03. Resposta
04. Sube la silla roja
05. L.I.A.I
06. Noche de Pez
07. Retorna
08. No Estes Cohibido
09. Ortodoxia

- Jordi Sabatés / keyboards
- Alfonso de Lucas / bass
- Pedro van Eeckout / drums
- Danny Somoza / guitars




Jarka was the early 70's Spanish band of keyboardist Jordi Sabates. He plays piano, electric piano and organ, backed by bass and drums . Playing with a strong jazz sensibility, Jarka also differed from their Spanish contemporaries in the noticeable lack of any influence from Spanish culture or folk music. They released just two albums in early seventies, which were re-released in 1992 both on one CD.

The music on Ortodoxia is predominantly in a jazz-fusion style reminiscent, perhaps, of Soft Machine or other early 70s European jazz-rock groups. Sabates' definitely carries the group with his deft playing, laying down some tasty jazz licks on the piano as well as occasionally turning to the organ or electric piano for more of a fusion approach. The primarily acoustic bass playing of Alfonso de Lucas is also quite impressive, showing a strong familiarity and versatility with the jazz idiom. With these two players coming from an obviously solid jazz background, the drumming, although quite tasteful and inventive, seems a little out of place with its more rock influenced styling, perhaps reminiscent of Robert Wyatt. The album overall is rather average; there is some good playing and some nice moments, but nothing that really stands out as spectacular.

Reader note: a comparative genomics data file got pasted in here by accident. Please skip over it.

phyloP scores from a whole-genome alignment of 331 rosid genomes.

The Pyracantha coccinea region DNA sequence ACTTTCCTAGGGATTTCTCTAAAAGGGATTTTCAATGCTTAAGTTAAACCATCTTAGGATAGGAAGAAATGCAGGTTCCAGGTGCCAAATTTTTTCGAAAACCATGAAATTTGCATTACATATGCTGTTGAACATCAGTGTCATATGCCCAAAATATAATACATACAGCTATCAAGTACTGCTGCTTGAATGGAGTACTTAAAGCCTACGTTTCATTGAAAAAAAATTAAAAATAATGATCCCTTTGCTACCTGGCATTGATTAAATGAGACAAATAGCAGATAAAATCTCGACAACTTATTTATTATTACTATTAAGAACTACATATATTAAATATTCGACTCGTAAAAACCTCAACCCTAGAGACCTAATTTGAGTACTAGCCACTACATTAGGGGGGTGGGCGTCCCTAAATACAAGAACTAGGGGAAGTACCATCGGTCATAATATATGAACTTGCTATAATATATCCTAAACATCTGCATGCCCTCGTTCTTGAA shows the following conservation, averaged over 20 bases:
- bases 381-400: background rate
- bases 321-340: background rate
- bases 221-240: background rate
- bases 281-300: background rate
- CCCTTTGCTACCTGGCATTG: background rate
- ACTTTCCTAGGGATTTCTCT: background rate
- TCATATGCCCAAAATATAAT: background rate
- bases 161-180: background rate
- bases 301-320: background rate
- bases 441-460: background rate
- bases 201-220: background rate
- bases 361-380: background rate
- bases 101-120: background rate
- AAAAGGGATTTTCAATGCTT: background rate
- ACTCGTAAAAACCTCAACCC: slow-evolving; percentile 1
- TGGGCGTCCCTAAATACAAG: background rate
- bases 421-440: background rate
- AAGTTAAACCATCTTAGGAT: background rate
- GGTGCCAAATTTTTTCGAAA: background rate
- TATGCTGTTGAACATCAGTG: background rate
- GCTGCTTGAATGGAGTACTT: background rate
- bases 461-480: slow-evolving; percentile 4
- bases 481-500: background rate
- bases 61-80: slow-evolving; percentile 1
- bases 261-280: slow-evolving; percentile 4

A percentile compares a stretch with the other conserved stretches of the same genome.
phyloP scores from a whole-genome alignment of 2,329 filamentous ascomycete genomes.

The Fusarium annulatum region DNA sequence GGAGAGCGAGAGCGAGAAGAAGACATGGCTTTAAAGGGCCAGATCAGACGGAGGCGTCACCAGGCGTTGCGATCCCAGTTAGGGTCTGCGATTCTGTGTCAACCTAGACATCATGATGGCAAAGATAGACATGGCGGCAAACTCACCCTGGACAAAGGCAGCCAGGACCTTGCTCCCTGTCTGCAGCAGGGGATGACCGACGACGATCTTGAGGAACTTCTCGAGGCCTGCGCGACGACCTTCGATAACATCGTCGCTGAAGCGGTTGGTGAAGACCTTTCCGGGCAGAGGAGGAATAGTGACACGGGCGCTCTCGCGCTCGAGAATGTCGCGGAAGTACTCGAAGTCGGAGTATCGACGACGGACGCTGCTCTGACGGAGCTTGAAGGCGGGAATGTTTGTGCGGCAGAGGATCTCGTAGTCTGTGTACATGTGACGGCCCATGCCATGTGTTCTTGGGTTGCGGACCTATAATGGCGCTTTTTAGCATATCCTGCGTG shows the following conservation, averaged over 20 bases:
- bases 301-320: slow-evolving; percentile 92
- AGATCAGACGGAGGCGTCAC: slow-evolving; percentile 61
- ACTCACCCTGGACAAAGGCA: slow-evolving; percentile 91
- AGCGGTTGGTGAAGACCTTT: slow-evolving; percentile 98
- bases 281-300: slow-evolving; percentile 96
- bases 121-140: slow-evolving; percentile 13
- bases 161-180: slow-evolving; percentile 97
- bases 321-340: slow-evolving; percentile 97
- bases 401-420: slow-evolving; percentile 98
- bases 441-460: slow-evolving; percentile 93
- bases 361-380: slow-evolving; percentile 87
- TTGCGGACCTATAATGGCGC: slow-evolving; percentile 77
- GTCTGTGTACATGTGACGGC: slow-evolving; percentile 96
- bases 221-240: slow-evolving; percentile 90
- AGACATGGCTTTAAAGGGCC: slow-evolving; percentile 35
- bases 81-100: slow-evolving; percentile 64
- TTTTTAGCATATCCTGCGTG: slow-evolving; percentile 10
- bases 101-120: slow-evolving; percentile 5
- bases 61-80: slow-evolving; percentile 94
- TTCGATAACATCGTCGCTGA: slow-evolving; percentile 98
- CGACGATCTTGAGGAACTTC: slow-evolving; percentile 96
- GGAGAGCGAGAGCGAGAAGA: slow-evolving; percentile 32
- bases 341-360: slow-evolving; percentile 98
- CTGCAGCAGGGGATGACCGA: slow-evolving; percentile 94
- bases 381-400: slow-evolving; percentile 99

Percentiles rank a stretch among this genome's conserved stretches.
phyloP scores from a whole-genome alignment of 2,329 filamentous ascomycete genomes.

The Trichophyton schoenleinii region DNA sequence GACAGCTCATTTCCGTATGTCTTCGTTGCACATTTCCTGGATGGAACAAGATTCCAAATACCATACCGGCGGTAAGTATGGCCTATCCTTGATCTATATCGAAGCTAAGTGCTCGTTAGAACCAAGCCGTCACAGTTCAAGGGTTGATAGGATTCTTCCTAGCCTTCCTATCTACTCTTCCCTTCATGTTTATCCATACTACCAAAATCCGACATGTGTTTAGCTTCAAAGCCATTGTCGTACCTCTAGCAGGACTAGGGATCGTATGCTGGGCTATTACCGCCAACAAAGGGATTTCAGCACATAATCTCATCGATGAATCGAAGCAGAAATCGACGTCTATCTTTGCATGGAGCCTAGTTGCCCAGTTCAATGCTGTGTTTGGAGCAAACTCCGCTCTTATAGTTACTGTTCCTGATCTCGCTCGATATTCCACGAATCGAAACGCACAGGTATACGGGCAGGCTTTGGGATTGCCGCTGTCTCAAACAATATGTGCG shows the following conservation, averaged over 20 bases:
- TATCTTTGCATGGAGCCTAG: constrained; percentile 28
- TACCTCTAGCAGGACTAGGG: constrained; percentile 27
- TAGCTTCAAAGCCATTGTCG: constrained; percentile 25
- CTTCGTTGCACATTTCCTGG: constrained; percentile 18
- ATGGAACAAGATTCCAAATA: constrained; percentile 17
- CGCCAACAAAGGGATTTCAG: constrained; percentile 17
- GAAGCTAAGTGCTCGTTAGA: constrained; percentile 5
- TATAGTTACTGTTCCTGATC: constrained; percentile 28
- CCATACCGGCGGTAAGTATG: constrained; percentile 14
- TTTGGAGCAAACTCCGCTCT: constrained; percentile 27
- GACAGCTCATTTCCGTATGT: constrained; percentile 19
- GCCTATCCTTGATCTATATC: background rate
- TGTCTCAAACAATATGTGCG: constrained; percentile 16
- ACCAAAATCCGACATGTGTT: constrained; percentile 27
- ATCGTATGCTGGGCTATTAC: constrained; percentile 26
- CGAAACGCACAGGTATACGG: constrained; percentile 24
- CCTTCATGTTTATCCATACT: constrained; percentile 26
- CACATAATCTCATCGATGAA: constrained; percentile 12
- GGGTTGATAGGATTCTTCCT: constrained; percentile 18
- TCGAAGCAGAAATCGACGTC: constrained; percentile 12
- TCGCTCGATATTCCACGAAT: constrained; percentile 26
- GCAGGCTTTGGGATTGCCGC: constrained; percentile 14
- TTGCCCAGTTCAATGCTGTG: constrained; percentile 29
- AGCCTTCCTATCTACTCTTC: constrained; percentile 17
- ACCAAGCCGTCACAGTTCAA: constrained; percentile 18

The 2nd album adds some guests, but the overall sound is still firmly on the keyboards with rhythm section. Some parts are quite jazzy, while others sound like early progressive rock mixed with a sort a Canterbury jazz/rock sound. Expanded to a four piece, with the addition of a guitarist as well as a new drummer, the album is a significant improvement over their first. Sabates' playing really shines here, and it is obvious that he could have held his own in any of Miles' line-ups. His style is probably most reminiscent of Herbie Hancock; somewhat impressionistic with a keen sense of chordal colors. His chops work best on the piano, but he also knows how to make his Fender Rhodes growl and bite, and there is some fine playing featuring that classic jazz electric piano sound as well. The guitar, present on maybe half the tunes, is also excellent, and may remind some of a slightly less aggressive John McLaughlin in his Miles Davis days.

Ortodoxia is the title of Spanish jazz-rock ensemble Jarka's 1971 debut. Jarka is led by keys man Jordi Sabates, with the main focus being on his piano playing. A cohesive rhythm section completes the trio and forms a solid basis for his solos. The nine-track set list is an eclectic mix of styles, although the emphasis is on the acoustic jazz idiom.

Track 1, Osceli Rescaldat, is quite bluesy and features an infectious melody with a boozy midtempo groove. The electric guitar of guest musician Danny Somoza features prominently on this and the final track, making these two the most rock oriented cuts on the album. Sabates's pivotal organ, playing sustained chords, carries the fairly simple guitar melody along nicely. Around midway saxophone joins in with the guitar and we get a brief unison passage, before the sax brings it home. Great start to the album.